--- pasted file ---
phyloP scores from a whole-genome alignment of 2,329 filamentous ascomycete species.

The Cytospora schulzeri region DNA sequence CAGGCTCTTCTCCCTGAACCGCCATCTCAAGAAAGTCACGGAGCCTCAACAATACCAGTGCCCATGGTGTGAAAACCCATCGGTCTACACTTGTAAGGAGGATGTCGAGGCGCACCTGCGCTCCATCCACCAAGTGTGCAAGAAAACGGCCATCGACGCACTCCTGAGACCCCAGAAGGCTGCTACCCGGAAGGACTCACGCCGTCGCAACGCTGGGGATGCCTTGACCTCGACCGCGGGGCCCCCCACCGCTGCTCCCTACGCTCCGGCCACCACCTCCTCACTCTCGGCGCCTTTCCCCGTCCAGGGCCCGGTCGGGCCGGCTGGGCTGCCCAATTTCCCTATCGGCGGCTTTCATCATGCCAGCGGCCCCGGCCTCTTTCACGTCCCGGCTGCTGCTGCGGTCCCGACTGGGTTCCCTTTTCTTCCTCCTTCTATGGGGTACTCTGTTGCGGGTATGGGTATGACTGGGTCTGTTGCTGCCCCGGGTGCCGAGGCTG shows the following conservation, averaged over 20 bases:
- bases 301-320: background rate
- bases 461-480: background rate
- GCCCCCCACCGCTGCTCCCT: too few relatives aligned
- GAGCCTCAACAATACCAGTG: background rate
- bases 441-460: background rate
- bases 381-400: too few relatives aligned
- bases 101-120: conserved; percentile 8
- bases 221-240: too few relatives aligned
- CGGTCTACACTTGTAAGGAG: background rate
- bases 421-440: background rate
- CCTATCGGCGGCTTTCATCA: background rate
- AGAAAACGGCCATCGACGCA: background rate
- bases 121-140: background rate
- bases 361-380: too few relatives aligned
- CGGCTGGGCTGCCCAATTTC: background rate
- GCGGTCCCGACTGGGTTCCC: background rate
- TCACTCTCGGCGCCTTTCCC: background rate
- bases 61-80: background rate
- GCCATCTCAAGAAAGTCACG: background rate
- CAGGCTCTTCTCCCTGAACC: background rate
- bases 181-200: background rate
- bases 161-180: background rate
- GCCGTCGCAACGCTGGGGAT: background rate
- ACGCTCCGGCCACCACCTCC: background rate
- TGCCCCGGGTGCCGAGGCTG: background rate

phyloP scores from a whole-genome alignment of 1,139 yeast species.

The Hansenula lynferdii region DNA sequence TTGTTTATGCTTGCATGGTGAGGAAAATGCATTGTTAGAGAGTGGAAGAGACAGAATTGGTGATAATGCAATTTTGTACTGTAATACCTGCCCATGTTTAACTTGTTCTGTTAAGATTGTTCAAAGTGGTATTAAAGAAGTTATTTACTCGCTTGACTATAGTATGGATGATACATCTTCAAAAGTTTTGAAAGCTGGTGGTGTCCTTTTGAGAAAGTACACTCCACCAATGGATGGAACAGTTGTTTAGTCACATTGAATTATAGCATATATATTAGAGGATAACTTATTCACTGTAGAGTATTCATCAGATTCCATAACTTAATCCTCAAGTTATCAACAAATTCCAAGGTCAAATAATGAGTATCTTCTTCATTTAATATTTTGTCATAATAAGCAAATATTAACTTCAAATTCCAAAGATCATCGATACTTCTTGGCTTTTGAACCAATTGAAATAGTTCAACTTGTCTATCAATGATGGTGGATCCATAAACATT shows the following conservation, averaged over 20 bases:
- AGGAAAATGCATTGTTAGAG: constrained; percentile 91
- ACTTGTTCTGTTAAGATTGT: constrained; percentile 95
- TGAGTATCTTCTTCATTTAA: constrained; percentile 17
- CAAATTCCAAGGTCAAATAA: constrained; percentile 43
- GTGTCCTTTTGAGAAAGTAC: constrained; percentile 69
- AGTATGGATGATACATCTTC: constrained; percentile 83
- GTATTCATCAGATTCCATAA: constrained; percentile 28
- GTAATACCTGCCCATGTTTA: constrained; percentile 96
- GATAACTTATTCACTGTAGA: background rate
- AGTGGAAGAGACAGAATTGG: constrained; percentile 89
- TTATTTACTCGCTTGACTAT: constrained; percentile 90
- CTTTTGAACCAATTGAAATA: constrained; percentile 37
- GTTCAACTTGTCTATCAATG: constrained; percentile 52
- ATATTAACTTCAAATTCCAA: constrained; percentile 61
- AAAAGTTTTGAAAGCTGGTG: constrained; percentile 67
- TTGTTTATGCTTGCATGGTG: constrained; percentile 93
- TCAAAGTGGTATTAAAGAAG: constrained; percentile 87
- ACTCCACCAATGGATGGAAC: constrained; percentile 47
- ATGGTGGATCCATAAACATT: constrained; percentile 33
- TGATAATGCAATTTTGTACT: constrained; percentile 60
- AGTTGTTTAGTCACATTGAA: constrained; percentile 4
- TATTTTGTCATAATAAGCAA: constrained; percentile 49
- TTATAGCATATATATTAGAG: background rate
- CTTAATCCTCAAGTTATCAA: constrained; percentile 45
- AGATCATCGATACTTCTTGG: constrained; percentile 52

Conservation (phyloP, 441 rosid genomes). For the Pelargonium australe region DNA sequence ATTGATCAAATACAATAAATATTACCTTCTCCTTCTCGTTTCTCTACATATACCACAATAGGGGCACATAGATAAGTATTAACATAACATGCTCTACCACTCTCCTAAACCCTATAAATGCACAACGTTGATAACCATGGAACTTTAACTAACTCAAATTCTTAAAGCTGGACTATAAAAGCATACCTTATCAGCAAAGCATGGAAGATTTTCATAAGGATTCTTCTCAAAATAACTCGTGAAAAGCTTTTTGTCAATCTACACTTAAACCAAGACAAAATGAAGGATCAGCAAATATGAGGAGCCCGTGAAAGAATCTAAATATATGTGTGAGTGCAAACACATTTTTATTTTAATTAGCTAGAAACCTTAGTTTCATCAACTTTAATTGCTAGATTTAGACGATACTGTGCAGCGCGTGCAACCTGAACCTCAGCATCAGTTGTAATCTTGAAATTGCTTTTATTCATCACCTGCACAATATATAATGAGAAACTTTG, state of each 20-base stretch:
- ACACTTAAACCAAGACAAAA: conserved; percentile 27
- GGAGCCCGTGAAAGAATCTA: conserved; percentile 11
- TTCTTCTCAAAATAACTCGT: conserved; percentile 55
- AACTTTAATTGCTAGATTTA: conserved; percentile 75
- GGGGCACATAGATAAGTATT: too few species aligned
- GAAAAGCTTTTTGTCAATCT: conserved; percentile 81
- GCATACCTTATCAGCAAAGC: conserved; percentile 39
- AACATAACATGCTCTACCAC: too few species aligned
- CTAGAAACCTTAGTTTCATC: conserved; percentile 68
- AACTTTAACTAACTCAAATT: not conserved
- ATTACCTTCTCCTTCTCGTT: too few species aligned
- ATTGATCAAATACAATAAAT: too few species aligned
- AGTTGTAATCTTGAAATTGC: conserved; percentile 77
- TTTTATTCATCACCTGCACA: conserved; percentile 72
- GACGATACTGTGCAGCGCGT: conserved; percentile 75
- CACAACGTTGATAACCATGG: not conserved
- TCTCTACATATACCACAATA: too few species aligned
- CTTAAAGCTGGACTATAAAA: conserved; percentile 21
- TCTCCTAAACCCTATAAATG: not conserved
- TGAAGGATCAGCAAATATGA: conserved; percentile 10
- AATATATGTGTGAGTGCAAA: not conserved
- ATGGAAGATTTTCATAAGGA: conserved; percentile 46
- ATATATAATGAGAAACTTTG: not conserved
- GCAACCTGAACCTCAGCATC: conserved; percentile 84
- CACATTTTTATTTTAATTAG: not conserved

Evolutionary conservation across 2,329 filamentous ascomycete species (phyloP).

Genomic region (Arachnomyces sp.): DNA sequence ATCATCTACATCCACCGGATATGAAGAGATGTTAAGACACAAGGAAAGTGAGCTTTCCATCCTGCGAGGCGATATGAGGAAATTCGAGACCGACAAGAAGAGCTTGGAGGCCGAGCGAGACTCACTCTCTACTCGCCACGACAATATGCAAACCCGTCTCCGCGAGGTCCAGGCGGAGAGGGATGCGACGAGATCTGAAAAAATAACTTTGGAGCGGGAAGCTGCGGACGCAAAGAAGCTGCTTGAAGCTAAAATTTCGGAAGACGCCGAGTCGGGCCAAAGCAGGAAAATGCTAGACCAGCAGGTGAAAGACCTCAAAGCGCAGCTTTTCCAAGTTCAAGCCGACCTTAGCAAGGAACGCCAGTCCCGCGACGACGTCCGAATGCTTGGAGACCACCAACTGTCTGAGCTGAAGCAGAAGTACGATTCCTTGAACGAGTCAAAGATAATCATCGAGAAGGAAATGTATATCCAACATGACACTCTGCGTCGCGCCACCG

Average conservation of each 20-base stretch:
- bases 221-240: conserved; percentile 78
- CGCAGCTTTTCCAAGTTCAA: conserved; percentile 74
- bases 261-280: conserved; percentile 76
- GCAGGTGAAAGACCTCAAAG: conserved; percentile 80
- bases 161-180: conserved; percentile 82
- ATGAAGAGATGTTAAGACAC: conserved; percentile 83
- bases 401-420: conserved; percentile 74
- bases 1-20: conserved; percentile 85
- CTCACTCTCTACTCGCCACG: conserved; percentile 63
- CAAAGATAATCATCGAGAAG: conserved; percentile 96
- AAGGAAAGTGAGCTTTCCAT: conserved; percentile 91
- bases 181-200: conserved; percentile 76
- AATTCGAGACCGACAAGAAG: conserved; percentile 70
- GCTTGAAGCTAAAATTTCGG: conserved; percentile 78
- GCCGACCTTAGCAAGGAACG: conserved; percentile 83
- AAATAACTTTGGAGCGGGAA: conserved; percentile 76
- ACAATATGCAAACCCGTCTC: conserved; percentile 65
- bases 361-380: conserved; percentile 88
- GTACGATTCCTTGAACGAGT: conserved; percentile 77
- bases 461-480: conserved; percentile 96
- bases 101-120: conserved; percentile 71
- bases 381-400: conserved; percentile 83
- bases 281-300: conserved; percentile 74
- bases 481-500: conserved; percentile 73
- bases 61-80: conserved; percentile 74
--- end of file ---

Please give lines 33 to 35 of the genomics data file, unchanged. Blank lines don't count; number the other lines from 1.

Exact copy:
- CAAATTCCAAGGTCAAATAA: constrained; percentile 43
- GTGTCCTTTTGAGAAAGTAC: constrained; percentile 69
- AGTATGGATGATACATCTTC: constrained; percentile 83